“People can go backstage and talk to our props master, who shows them how our props are made,” Gibson said. “She’s very thorough with her research: Any food onstage is real food that is made every night for our scenes, and she burns her own incense. It’s very authentic.”
During the tour, visitors also see costumes and sets, meet some of the actors and can walk onto the stage, which is half the length of a football field.
BibleWalk’s ‘Dinner With Grace’
The members of Diamond Hill Cathedral in Mansfield, Ohio, have a heart for outreach that has led to the creation of BibleWalk, a biblical wax-figure and art museum, and “Dinner With Grace,” a weekly dinner theater presentation.
|Courtesy Dinner with Grace|
On Saturday afternoons and evenings, members come together to stage dinner theater productions for audiences of up to 250 people.
“The scripts are original scripts, the cast members are all volunteers, and the hearts of the people are certainly in this,” said Julia Hardin, who writes and directs all of the shows. “Many people remark that they can’t believe that our people haven’t had any formal training. We’ve had wonderful success with our dinner theater, but we give all the glory to the Lord.”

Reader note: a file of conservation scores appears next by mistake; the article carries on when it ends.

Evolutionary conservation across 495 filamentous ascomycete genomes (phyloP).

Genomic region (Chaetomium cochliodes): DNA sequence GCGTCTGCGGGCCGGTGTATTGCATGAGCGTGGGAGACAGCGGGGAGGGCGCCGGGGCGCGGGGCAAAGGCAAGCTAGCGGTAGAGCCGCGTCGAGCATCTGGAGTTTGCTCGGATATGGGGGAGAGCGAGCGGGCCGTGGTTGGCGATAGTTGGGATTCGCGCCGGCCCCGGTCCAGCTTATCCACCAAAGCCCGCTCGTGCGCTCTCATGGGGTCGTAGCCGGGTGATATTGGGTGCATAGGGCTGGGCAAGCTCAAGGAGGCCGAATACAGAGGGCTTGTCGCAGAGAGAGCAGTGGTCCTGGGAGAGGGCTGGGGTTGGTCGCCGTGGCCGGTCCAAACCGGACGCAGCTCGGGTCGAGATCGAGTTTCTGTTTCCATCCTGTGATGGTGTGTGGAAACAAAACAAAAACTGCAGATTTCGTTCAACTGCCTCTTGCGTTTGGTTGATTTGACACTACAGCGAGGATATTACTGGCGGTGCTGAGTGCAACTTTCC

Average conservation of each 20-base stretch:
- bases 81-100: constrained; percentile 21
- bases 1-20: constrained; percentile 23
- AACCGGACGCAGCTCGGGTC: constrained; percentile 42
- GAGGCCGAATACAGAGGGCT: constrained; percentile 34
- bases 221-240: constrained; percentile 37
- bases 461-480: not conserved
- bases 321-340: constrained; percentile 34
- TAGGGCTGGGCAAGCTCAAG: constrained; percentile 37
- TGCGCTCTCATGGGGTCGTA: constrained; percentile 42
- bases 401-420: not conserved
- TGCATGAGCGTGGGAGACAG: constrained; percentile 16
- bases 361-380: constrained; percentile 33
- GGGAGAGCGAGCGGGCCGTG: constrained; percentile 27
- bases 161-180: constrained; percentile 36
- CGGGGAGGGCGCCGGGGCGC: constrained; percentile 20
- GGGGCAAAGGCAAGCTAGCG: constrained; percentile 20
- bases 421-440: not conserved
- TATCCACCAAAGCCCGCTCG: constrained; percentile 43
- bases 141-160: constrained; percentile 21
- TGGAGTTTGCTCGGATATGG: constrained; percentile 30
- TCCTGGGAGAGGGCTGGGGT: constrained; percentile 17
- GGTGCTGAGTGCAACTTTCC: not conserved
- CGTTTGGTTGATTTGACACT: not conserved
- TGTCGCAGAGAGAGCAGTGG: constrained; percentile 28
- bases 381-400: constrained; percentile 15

Hardin said that all the productions are focused on ministry. The most popular show from last year, “The Essential Ingredient,” touched so many people that she wrote a sequel called “Mourning to Morning” that is being performed this summer. At Christmastime, the group will present a new play called “The Hidden Treasure,” and next Easter season will bring the return of the Passover-themed “He Brought Us Out of Egypt.”
“During the Easter play, we serve a traditional Passover meal,” Hardin said. “We also have a regular chicken dinner beforehand and end the show with Communion.”